“For example, you’re driving on the highway and there’s a turnoff to a service area, right? On the turnoff road a sign says the speed limit is 40 kilometers per hour. That information is irrelevant if you’re staying on the highway, but the camera doesn’t know that and picks it up. And it does that over and over again, in the city as well as on the highway. It was another challenge we faced at the development stage: programing a machine to ignore irrelevant information, an ability that comes naturally to humans.”
One can see the roadside in any town littered with signs of various sorts: building names, store names, advertisements, and so forth, all of different shapes and sizes and colors. The prototype system responds to some of these signs. How should Honda engineers extract and organize sign information? Therein lay the difficulty of preparing for market a technology developed through basic research.
“We weren’t limited to information from the camera, though. We also had information from the millimeter-wave radar—and from the vehicle speed sensor, and all the other sensors in the car. The solution we came up with integrated all of that information and made a judgment about the driver’s intention. It’s just another example of the value of sensor fusion.”
Yuji Yokochi developed the traffic sign recognition feature
Signs are posted along the test course to verify system performance
Honda SENSING recognizes four types of traffic signs and displays them on the dashboard
● Honda’s passion to protect
The Lane Keeping Assist System (LKAS), which detects the lines on the road and assists the driver in keeping their position within the lane, is a technology with a long history at Honda, first commercialized in Japan in 2002. Other companies have put out similar features since then, but Honda has maintained a certain standard from the beginning. And that standard has led to some key differences.
“Honda’s control method for this feature, in the simplest terms, is like a bathtub—a U-shaped pipe,” says Yamada. “LKAS helps to keep the vehicle at the bottom of the pipe, or right in the center of the lane, not just when it gets close to the line. Keeping people from approaching danger in the first place―That’s the Honda’s policy.”
Honda’s passion for active safety is evident even in the way its electronics are controlled. Of course, depending on the approach, it could give the driver an unpleasant awareness of the car’s inner controls. To prevent that, Honda engineers poured a lot of energy into making the driving assistance less noticeable. Yamada goes on.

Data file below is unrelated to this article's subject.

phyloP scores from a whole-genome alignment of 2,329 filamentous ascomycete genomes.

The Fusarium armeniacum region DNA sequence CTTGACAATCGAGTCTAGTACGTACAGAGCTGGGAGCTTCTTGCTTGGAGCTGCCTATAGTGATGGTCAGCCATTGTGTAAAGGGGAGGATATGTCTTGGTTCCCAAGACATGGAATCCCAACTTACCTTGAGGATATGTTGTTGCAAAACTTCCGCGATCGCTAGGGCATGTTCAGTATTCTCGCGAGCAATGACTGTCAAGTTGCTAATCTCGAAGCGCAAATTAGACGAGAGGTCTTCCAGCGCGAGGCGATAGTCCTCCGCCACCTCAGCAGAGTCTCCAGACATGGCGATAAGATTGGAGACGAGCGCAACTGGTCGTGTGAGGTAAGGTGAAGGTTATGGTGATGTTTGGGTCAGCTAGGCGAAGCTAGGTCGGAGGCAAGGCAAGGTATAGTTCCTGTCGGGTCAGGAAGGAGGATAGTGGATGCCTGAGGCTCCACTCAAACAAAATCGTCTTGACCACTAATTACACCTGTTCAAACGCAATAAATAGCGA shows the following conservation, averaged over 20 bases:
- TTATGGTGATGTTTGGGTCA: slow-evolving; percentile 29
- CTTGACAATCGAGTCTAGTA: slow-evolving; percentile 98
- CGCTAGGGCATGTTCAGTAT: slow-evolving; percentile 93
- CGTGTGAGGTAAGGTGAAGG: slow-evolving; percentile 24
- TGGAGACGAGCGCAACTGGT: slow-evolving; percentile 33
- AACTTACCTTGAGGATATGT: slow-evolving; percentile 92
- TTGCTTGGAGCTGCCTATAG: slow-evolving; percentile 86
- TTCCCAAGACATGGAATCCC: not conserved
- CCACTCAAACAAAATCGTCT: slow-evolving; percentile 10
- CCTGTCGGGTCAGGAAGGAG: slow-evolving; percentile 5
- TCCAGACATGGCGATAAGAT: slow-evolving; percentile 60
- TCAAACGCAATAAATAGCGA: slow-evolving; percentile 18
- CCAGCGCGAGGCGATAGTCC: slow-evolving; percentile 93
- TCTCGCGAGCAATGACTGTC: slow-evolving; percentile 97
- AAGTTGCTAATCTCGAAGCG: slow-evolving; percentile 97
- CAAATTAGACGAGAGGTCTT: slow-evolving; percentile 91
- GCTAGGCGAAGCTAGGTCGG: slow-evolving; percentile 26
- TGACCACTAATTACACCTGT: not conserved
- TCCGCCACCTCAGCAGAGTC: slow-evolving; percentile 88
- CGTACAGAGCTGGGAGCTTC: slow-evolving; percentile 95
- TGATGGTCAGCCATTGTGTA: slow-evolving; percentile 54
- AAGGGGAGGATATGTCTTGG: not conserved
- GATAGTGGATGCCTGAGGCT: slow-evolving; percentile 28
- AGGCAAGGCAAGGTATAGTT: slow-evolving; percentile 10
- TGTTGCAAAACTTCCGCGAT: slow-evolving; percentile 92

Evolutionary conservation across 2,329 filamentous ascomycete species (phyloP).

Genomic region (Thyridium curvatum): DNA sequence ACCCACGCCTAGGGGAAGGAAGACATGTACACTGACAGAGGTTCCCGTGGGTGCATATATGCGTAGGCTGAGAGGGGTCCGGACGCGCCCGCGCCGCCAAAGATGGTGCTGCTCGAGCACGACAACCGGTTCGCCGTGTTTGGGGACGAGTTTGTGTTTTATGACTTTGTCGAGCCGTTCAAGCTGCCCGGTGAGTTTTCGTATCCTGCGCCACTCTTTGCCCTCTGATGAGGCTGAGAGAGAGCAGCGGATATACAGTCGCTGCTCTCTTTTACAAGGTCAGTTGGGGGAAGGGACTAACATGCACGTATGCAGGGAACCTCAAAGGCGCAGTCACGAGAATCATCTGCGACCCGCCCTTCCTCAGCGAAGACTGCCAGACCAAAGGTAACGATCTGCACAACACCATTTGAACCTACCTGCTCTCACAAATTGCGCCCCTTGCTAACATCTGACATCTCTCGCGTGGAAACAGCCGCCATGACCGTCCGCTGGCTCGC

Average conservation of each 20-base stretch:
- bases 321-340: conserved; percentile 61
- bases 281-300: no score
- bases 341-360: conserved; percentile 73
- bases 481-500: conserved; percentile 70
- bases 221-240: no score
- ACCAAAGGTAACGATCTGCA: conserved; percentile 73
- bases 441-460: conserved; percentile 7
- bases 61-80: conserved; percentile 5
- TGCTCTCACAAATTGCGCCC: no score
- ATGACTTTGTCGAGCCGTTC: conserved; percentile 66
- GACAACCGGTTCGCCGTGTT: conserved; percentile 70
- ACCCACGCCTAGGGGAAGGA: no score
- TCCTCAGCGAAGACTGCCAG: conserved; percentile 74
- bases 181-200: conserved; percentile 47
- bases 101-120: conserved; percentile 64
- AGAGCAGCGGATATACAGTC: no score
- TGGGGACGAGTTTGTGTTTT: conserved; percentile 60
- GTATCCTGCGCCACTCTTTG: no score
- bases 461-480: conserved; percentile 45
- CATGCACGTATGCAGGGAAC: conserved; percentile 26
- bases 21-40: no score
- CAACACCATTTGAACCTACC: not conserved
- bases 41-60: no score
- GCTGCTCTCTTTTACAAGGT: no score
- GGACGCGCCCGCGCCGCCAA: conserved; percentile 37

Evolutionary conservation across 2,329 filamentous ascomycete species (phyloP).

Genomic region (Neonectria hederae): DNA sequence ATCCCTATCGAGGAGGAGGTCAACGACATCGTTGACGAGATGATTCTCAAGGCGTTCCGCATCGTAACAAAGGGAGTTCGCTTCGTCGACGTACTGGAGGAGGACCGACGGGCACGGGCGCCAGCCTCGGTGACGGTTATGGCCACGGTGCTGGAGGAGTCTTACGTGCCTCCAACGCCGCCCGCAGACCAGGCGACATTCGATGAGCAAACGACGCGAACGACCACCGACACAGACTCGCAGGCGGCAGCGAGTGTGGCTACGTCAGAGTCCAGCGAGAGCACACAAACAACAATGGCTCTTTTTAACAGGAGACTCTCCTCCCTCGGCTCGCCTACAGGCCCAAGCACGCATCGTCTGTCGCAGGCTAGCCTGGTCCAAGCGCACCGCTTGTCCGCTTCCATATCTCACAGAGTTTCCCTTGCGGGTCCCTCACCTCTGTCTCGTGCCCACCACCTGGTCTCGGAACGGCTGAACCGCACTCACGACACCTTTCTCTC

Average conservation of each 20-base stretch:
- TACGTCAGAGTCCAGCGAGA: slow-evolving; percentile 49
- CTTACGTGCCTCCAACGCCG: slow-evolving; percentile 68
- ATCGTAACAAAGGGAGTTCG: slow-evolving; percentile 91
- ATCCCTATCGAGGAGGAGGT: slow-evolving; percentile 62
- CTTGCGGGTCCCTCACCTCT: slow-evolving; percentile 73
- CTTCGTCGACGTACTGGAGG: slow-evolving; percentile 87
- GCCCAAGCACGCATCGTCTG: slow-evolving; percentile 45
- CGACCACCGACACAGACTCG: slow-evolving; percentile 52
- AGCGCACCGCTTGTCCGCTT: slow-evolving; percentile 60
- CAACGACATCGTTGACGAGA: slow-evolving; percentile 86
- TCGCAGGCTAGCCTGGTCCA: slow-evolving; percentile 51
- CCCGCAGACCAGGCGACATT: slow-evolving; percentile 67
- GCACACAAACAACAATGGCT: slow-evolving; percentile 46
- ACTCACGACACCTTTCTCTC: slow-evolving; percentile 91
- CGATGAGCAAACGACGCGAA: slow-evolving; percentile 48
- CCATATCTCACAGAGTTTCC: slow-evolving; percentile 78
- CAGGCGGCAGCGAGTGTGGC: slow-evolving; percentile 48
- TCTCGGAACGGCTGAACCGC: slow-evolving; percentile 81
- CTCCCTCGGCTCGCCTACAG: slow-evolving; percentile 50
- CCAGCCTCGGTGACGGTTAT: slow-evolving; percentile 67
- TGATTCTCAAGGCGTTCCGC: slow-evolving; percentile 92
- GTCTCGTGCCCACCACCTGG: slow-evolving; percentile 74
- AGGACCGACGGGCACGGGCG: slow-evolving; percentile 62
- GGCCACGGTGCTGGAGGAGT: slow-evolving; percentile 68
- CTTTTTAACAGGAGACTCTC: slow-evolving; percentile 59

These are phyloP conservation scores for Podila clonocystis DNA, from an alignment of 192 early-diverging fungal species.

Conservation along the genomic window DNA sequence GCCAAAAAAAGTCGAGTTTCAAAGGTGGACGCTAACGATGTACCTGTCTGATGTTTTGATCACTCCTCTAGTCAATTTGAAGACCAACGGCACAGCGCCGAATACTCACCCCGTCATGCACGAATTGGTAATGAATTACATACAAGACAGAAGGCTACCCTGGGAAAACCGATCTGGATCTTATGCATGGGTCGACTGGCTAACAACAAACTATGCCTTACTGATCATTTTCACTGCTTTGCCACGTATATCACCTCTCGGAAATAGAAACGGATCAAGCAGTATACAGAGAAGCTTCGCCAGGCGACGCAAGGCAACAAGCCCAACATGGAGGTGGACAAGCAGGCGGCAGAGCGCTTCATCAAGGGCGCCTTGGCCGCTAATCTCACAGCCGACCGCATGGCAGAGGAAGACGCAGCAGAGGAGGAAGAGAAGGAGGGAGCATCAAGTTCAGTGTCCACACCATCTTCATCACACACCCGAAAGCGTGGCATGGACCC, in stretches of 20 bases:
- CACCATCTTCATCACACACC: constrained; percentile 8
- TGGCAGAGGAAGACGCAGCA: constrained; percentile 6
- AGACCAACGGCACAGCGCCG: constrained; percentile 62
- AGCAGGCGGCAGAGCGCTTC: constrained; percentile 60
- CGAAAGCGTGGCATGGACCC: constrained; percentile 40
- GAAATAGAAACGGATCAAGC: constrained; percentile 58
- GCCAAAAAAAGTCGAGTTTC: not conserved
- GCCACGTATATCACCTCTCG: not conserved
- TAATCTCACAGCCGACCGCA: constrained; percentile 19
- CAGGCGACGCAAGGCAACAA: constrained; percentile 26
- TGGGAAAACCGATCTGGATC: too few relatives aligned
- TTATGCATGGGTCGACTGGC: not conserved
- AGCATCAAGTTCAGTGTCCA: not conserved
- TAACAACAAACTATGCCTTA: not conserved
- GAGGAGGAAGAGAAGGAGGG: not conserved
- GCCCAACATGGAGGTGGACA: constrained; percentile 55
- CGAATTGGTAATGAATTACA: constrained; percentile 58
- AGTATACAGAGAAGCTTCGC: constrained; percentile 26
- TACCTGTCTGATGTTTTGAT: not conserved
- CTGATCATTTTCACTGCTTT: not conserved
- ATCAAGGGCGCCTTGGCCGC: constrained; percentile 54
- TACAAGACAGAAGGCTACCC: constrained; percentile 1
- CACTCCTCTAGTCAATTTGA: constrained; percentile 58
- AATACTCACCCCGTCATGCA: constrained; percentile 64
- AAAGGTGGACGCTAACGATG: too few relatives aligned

“The increase in camera resolution also improved the system’s ability to recognize lane markings like those in the U.S. and other countries that are made up of circles instead of dashes.”
The ability to adapt the same technology to different markets across the globe ensures that more people can use it.
“Adding more sensors lets us do a lot more, technically speaking,” comments Yamada, “And some cars outside Japan are like that. That’s the right direction to go in, of course, but we want to provide many people with the same technical advantages in a less expensive way. Honda strives to support as many drivers as possible by developing cutting-edge, groundbreaking technologies that can also reach a large segment of the population.”
“Going back to the technological discernment we mentioned earlier,” Sasabuchi illustrates, “If you don’t have that, you can’t, say, estimate the size of a computer CPU that is optimal for processing all of this information. And when you can’t estimate that, you end up adding more than you need, which pushes up the price. That’s why basic research is so important for maximizing the utility of a product.”
Lane Keeping Assist System (LKAS) detects lane markings with an on-board camera and helps prevent lane drift
Illustrated example of LKAS activation. The vehicle is assisted in keeping as close to the center as possible